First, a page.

Tamanu Oil is also known as Foraha Oil and Calophyllum Oil.
I love keeping Tamanu Oil on hand because I have found it to be helpful for easing pain and reducing inflammation. I include it in the personal blends that I use for restorative skin concerns, and I've found it helpful in gradually reducing the appearance of scars.
Tamanu Oil is a deeper colored oil with a distinctive, nutty aroma. Someone once remarked that Tamanu Oil smells somewhat like butter pecan ice cream, and I agree with that.
Tamanu Oil isn't a particularly thin or light oil, but it absorbs reasonably well. Upon application, it leaves a very thin barrier that seems to help protect the skin. This is likely due to its natural composition of plant waxes. If desired, it can be easily blended with lighter carriers to create a lighter carrier oil blend.
The constituent profile shown for Tamanu Oil in Carrier Oils for Aromatherapy & Massage indicates that Tamanu Oil is comprised of approximately 20% saturated, 40% monounsaturated and 40% polyunsaturated fatty acids. It also contains the anti-inflammatory coumarin known as calophyllolide as well as waxes and other beneficial compounds.
Primary Fatty Acids in Tamanu Oil
- C16:0 Palmitic Acid (Saturated): 12-15%
- C18:0 Stearic Acid (Saturated): 8-13%
- C18:1 Oleic Acid (Monounsaturated Omega-9): 35-49%
- C18:2 Linoleic Acid (Polyunsaturated Omega-6): 21-40%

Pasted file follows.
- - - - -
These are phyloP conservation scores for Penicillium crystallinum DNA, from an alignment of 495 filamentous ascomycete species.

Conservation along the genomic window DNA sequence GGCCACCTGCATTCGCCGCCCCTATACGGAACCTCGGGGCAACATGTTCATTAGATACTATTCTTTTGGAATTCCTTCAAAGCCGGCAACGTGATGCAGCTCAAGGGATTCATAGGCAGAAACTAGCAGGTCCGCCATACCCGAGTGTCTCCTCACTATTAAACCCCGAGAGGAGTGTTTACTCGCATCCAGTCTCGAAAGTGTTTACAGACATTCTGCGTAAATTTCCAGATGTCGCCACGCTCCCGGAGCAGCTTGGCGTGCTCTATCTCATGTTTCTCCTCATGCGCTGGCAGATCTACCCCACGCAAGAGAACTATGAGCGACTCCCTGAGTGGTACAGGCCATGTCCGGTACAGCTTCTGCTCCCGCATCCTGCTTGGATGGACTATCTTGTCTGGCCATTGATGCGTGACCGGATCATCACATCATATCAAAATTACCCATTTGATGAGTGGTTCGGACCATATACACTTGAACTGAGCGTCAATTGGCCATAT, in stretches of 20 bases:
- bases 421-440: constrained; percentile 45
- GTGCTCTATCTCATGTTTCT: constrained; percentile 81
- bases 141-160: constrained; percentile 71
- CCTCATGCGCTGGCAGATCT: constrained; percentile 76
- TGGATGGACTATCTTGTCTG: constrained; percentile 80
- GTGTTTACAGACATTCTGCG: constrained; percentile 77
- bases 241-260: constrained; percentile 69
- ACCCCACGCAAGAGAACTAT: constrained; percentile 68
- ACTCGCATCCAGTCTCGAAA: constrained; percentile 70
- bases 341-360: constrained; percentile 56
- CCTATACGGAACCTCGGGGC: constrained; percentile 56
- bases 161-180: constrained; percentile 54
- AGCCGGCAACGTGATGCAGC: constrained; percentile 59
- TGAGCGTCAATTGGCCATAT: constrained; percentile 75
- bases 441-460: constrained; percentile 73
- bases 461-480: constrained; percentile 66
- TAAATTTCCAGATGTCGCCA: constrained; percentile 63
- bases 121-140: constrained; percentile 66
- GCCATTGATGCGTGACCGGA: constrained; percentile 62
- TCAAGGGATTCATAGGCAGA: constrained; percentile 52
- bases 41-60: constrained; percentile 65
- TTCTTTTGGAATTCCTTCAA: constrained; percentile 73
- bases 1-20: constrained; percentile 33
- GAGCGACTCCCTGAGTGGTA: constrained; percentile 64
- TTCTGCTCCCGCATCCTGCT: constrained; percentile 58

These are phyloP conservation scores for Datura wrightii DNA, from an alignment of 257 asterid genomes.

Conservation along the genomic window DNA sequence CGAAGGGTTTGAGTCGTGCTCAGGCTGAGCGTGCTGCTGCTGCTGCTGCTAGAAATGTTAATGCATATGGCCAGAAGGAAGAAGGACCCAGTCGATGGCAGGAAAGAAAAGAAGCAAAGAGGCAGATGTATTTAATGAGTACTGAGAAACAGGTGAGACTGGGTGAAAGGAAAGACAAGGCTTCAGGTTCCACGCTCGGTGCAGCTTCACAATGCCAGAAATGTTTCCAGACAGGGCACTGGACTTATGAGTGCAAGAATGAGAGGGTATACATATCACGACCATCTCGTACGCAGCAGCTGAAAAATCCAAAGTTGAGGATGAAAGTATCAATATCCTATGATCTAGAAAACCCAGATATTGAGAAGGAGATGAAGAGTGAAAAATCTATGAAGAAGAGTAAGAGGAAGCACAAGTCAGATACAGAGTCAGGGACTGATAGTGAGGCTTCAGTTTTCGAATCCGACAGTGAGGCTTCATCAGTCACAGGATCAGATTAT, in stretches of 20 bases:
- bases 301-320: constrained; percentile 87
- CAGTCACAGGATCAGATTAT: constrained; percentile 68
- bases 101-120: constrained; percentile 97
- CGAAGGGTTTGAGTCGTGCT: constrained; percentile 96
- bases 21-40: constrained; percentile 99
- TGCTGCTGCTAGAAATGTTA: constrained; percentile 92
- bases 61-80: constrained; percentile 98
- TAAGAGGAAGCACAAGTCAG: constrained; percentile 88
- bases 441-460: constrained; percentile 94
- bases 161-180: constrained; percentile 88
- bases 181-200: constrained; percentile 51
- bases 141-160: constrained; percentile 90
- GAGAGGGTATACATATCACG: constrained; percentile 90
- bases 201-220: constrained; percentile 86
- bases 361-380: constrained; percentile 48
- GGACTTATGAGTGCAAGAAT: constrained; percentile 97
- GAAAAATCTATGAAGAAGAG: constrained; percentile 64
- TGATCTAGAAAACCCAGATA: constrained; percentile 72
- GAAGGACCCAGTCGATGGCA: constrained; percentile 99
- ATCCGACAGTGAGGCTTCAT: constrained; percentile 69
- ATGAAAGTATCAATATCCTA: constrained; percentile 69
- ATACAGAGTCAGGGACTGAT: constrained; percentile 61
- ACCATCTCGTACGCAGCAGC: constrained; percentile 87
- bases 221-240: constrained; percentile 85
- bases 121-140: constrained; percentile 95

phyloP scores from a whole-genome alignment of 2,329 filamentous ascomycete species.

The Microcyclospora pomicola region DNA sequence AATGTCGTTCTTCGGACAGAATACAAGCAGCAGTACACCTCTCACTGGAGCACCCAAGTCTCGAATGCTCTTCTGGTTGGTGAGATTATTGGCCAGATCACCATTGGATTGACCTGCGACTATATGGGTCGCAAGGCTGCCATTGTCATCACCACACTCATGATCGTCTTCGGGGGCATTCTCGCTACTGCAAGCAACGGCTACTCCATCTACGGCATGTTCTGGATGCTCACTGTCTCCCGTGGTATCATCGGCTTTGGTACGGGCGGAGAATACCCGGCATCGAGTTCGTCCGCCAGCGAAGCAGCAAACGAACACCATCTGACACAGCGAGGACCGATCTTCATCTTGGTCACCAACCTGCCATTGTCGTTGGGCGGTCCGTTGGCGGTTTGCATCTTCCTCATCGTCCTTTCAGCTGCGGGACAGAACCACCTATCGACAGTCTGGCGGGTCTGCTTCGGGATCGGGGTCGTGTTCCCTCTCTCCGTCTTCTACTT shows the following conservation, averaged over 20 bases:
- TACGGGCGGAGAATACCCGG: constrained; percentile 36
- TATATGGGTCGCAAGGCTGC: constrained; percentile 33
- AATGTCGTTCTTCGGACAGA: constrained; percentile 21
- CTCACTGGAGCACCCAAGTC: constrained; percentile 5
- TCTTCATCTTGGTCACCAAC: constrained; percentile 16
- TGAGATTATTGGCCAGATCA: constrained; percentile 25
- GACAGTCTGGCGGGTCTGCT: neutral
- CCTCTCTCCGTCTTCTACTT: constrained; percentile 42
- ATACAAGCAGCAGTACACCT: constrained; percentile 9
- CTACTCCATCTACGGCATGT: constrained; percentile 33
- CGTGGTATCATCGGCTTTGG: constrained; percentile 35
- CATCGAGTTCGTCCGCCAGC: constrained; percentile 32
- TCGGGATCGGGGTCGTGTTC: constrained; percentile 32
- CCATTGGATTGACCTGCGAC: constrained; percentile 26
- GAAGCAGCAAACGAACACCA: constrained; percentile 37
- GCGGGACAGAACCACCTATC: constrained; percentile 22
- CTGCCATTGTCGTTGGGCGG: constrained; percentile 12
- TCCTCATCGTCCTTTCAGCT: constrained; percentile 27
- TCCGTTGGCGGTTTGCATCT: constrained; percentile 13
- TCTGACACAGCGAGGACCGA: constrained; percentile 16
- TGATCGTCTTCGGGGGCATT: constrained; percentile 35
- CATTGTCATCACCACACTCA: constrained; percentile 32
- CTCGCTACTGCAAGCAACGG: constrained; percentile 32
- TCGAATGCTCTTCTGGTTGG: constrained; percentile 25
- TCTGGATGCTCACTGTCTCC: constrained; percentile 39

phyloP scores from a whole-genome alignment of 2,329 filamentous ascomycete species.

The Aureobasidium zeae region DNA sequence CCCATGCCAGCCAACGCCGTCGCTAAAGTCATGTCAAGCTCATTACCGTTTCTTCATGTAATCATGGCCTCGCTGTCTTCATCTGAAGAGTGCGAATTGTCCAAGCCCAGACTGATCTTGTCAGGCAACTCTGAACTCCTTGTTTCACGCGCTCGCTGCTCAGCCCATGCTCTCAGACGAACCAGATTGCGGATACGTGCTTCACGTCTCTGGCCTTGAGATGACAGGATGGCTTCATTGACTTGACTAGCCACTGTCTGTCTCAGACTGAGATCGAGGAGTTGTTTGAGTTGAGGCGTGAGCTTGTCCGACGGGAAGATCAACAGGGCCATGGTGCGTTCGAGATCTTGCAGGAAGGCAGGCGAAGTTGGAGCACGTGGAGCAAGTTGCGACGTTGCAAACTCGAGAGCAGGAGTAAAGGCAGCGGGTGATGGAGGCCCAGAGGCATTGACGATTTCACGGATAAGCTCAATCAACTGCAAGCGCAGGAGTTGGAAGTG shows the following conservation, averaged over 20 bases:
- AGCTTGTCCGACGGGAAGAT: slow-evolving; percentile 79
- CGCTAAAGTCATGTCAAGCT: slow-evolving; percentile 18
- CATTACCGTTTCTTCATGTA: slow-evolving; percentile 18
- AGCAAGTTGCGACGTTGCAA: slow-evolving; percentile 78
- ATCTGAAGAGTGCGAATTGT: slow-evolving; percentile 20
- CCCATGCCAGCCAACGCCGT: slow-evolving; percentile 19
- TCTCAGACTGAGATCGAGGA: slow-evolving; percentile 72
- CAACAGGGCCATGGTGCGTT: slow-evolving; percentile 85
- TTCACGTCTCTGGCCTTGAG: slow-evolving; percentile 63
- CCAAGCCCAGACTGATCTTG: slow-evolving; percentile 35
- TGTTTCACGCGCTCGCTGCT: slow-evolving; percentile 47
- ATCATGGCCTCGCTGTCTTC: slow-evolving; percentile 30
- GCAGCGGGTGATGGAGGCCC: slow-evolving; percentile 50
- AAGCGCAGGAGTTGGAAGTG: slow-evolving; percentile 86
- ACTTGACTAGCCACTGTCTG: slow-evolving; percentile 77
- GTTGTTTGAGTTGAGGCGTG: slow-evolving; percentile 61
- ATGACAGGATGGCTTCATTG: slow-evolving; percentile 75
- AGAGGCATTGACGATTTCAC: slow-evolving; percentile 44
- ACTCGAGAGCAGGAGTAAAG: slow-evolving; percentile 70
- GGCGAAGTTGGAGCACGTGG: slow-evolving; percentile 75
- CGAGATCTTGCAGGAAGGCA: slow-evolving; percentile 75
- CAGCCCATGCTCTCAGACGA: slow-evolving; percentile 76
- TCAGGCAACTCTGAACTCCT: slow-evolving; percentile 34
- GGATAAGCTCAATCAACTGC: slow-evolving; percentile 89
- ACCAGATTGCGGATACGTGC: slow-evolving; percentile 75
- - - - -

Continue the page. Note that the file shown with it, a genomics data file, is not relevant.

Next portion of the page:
- C18:3 a-Linolenic Acid (Polyunsaturated Omega-3 EFA): 0.3-1.3%
Source: Len Price with Ian Smith and Shirley Price, Carrier Oils for Aromatherapy & Massage, 4th Edition, Fourth Impression (United Kingdom: Riverhead, 2014), 200.
Typical Method of Production
Strong, nutty aroma.
Medium - Thick
Moderate absorption with slightly oily feel if used in excess
Dark Green - Dark Greenish Brown
The information provided on AromaWeb is for educational purposes only. This data is not considered complete and is not guaranteed to be accurate.
General Safety Information
Use caution when trying any new ingredient, including carrier oils on the skin or in the hair. Those with nut allergies should consult their medical practitioner before coming into contact with nut oils, butters or other nut products. Do not take any oils internally without consultation from a qualified aromatherapy practitioner. Safety information can be found by visiting the Safety Information page. For very in-depth information on oil safety issues, read Essential Oil Safety by Robert Tisserand.
Carrier Oil Book Suggestions
Click on a book's title to view details and read a full review for the book. Visit AromaWeb's Books area to find details about many other essential oil and aromatherapy books.
Power of the Seed: Your Guide to Oils for Health & Beauty
Author: Susan M. Parker
Carrier Oils for Aromatherapy & Massage
Authors: Len Price with Ian Smith & Shirley Price